My tour guides don’t mention the nets until I do. Not to avoid the topic, I don’t think—the suicides are the reason I am at a Foxconn plant in Shenzhen, a bustling industrial city in southern China—but simply because they are so prevalent. Foxconn, the single largest private employer in mainland China, manufactures many of the products—motherboards, camera components, MP3 players—that make up the world’s $150 billion consumer-electronics industry. Foxconn’s output accounts for nearly 40 percent of that revenue. Altogether, the company employs about a million people, nearly half of whom work at the 20-year-old Shenzhen plant. But until two summers ago, most Americans had never heard of Foxconn.

That all changed with the suicides. There had been a few since 2007. Then a spate of nine between March and May 2010—all jumpers. There were also suicides at other Foxconn plants in China. Although the company disputes some cases, evidence gathered from news reports and other sources indicates that 17 Foxconn workers have killed themselves in the past half decade. What had seemed to be a series of isolated incidents was becoming an appalling trend. When one jumper left a note explaining that he committed suicide to provide for his family, the program of remuneration for the families of jumpers was canceled. Some saw the Foxconn suicides as a damning consequence of our global hunger for low-cost electronics. Reports from inside the factories warned of “sweatshop” conditions; old allegations of forced overtime burbled back to life. Foxconn and its partners—notably Apple—found themselves defending factory conditions while struggling to explain the deaths. “Suicides in China Prompt Damage Control,” blared The New York Times.

The Stutterer

It’s hard to describe the feeling of stuttering to anyone who has always spoken smoothly. It is not a nervous impulse. It is not, despite appearances, a spastic feeling. Stuttering starts in the voice box and the upper lungs with something like a pressure clench, the sensation of some valves closing against a flow, a trap tripping its release at the wrong moment. (John Updike described it11 as the feeling of “a kind of windowpane suddenly inserted in front of my face while I was talking, or of an obdurate barrier thrust into my throat.”) The clench occurs suddenly, irreversibly—in the final instant before beginning a sentence, in the middle of a phrase—making the experience of being a stutterer somewhat like the chronic knowledge that your clothes may explode off your body any moment.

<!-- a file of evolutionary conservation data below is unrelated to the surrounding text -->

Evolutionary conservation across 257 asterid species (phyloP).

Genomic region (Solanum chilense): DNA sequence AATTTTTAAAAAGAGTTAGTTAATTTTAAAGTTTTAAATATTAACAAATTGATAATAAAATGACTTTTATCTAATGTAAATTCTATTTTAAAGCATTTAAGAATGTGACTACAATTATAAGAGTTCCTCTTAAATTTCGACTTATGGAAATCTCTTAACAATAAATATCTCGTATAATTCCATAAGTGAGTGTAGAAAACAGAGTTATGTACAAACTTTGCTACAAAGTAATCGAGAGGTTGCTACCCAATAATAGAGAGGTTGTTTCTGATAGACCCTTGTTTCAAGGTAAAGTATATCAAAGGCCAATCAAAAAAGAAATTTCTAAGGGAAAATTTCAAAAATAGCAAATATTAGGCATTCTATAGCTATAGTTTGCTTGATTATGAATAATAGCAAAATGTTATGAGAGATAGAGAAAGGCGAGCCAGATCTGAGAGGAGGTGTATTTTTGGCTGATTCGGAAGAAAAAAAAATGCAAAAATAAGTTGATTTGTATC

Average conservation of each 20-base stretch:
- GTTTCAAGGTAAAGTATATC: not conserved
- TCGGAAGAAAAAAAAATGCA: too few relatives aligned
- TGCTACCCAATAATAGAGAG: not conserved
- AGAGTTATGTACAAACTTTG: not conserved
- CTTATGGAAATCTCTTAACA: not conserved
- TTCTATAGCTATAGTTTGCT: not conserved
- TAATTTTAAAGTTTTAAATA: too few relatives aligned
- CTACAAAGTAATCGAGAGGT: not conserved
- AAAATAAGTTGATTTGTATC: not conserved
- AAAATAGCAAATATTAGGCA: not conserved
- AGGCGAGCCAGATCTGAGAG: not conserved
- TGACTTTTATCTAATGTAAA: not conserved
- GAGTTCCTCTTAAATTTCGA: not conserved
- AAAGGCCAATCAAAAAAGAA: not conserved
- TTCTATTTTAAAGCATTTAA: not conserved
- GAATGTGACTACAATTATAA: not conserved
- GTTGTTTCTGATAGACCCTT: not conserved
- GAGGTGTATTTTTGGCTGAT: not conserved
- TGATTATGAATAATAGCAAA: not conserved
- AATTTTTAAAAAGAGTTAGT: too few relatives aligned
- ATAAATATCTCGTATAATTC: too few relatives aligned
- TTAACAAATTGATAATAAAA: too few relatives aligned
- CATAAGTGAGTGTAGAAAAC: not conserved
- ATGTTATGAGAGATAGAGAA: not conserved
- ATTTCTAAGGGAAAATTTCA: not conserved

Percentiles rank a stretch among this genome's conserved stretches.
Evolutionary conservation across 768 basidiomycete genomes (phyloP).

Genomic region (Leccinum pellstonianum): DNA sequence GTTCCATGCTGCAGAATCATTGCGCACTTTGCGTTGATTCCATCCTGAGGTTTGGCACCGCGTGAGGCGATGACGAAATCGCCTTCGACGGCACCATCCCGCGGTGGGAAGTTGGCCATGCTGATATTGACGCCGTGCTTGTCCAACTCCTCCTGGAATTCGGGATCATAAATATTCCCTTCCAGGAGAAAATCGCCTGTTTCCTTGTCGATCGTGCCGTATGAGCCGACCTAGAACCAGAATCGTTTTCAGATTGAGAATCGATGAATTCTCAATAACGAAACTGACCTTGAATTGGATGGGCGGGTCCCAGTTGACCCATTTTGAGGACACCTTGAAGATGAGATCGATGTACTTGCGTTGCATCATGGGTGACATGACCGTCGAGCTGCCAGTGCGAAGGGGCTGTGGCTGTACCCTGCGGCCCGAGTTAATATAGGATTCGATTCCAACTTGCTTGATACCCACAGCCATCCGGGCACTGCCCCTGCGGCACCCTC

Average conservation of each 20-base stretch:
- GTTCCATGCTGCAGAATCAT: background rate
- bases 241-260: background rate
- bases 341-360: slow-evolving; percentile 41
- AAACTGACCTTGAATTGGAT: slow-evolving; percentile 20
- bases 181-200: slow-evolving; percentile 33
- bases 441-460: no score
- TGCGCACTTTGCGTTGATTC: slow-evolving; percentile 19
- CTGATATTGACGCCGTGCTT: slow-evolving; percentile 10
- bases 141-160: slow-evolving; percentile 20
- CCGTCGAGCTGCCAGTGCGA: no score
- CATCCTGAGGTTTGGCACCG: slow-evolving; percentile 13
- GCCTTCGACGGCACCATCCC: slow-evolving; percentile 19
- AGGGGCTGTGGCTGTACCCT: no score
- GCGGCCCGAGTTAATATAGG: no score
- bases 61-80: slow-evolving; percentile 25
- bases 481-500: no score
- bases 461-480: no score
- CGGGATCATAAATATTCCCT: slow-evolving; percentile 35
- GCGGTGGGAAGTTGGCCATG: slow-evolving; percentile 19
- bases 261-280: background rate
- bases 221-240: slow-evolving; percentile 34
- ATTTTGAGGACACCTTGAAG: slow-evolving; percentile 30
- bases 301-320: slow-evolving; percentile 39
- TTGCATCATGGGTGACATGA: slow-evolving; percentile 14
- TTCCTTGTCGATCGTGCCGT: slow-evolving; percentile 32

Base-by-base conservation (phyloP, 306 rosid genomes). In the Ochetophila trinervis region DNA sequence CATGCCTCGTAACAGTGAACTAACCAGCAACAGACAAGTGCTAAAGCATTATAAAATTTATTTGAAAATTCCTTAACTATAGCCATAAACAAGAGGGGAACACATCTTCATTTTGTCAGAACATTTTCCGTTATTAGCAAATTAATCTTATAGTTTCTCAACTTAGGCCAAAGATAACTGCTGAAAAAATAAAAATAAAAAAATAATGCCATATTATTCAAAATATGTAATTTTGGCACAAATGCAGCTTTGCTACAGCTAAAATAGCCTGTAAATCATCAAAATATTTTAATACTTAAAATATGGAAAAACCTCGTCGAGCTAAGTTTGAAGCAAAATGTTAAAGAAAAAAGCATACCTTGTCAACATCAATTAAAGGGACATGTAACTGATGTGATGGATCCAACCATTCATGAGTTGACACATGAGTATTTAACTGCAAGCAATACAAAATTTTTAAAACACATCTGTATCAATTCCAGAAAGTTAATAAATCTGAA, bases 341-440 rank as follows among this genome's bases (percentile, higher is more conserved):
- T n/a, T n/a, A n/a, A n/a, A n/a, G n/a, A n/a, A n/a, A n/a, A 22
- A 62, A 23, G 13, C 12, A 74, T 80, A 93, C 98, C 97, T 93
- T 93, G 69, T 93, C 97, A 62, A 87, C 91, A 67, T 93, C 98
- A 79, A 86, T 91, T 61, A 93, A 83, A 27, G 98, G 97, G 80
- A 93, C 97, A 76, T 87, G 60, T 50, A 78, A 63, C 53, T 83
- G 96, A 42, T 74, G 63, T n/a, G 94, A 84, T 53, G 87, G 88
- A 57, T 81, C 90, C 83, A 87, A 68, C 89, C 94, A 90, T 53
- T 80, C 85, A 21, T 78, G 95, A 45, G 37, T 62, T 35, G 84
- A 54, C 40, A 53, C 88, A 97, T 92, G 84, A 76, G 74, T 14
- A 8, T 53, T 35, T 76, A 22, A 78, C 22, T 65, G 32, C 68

The Radical

By day, he studied potential treatments for gastrointestinal cancer — work that invariably required the use of animal models. By night, he crusaded against such animal research, sabotaging companies with links to it. Within a month, Harris would be caught vandalizing another company. Ultimately, he would become the first person in the United Kingdom to be convicted under a law intended to crack down on activist extremism.

The judge overseeing the case lamented a career destroyed and a scientist lost. “It may well be that your future inability to continue your research into gastrointestinal cancer will be a great loss to those who suffer that disease,” said Judge Ian Alexander when he sentenced Harris to three years in prison. Harris was released within a year, and has now agreed to speak to Nature about what drove him to commit his crimes.

The New Virology

In the physical world, they have nothing in common. Stuxnet is computer code, bits of binary electronic data. The swine flu virus is a biological organism, a unique remix of genes from older influenza viruses. But they share one fundamental characteristic: They spread themselves and attack before their targets know what is happening. And in that way, they offer a glimpse of a rapidly evolving class of dangerous threats that former U.S. Navy Secretary Richard Danzig once described as instruments of “nonexplosive warfare.”